The primary goals of this project were fairly straightforward; the robot must be able to do the following things:
Of course, each of these goals requires several other abilities such as monitoring distance traveled in a movement, but most of this is taken care of in programming.
The previous robot would not be capable of completing all of the tasks of this assignment, so a new one was constructed. The first objective was to build a robot capable of climbing the ramp. Although it is very possible to calculate the exact amount of power needed to climb the ramp given the incline and robot weight, we did not have the necessary specifications of the motors in use, so we relied on a "guess and test" creation method. A robot was designed with a large gear ratio and a front claw to grab objects, but when trying to ascend the ramp, it would simply spin out or flip over backwards due to the XBC weight on at the rear.
This basic robot was disassembled and rebuilt with a new goal of moving the XBC to more the center of the robot instead of the rear. Moving the weight forward would provide for more drive wheel traction, but too much forward weight would result in a potential front flip problem when an object was picked up by the claw or when descending the ramp. Various arrangements were tested on the ramp until a final design proved effective. This version of the robot had many new features unseen in previous incarnations including rear omni-wheels, a forward gripper, and three drive wheels per side to aide in support and balance. It was more then capable of climbing the ramp and grabbing an object, or doing both at the same time!
Many sensors were added to this robot to help it complete it tasks. In the back, to spring loaded whisker switches were used to allow alignment along a wall. Each side contained two infrared distance sensors for wall following, and break beam sensor were in place to count wheel rotations for moving accuracy down to a centimeter. Two shielded light sensors were placed on the front of the robot to track changes in light as well as another IR distance sensor. The MCU camera was also attached to a servo motor on the front which allowed for camera panning. It would be used in an attempt to locate the "fire" as well as a colored can to be moved. As seen in the above picture, a shield was placed around the camera to block out any unwanted distractions within its peripheral vision.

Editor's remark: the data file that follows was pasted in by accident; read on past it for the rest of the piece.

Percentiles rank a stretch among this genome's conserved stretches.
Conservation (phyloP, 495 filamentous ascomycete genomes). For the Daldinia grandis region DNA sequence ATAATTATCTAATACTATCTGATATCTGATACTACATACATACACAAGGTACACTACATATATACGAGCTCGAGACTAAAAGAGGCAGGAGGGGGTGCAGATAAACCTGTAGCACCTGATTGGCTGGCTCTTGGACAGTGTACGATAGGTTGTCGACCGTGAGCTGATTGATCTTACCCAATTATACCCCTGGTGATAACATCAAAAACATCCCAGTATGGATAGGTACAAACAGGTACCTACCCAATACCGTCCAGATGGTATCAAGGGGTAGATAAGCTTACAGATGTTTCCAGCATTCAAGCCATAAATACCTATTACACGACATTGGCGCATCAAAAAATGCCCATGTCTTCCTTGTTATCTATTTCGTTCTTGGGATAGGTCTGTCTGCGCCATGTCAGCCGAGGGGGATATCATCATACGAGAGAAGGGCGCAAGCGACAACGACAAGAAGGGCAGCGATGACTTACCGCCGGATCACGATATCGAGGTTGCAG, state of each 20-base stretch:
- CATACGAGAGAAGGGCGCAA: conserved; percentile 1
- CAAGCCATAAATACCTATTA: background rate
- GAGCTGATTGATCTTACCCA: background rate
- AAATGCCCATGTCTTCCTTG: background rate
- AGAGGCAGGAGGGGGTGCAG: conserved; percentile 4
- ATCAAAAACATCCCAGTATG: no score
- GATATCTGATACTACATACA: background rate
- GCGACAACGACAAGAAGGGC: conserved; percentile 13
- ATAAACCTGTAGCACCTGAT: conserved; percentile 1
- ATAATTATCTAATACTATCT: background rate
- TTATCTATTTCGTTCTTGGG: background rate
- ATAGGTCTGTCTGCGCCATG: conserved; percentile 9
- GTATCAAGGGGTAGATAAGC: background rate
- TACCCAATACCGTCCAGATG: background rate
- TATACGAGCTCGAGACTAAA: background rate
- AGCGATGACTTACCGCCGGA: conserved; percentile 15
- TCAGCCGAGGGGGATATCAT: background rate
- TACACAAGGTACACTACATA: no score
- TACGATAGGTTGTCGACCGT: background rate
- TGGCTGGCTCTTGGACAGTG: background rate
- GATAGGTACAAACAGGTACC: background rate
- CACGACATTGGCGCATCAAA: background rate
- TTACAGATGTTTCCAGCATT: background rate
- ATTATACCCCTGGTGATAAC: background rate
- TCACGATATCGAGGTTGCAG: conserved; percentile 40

A simple "left turn rule" was used for navigation. In this setup, the robot will drive straight as long as something is to its left. When an opening is detected, it will turn left until forced to make another decision. The only time a right turn is made is when a wall is seen to the left and in front of the robot. By using this rule, our robot was able to navigate the entire arena within the ten minute time limit. The two IR sensors on the side were used to keep a fairly consistent distance from the wall at all times. The robot would also occasionally stop and pan the camera, looking for any fire. When the light bulb representing the fire was discovered, the robot left is current path to investigate and record the exact location of the fire in the warehouse before returning to its initial trajectory.
A basic map of the warehouse was also created with 1s representing wall and 0s representing free space. This map was updated wirelessly to a host and was also used to ensure no back tracking took place. Eventually, the robot came to the incline and successfully climbed it, exploring the upper room. The descent was just as smooth, and the final rooms of the warehouse were explored before the robot exited the arena. After the arena had been navigated, the secondary test was initiated. A green can was placed in front of the robot, and after detecting the can with the camera, rotating until it was centered, and calculating the distance to it, the can was grasped by the front gripper and moved to an arbitrary location.
As it would turn out, this was our most successful assignment given the overall difficulty of it compared to previous projects. Although the robot did contain many sensors which were not actually used, this was primarily due to the fact that we didn't know how well the robot would preform to our initial strategy, and so we planned ahead with other various options in case of failure.
In all reality, our initial over planning was an important step to take in most any design. Robots are very likely to fail, especially when they have not been adequately tested. It would be best if there were many points of failure and active back up plans which would trigger in a certain circumstance. In our case, we just didn't want to have to redesign the robot to add a new sensor or two. Most all of the abilities created in this project as well as those previously used would be crucial in completing the final project.
Although the robot would not know what it was driving into, we were given a map ahead of time just to ensure there would be no unnecessary surprises.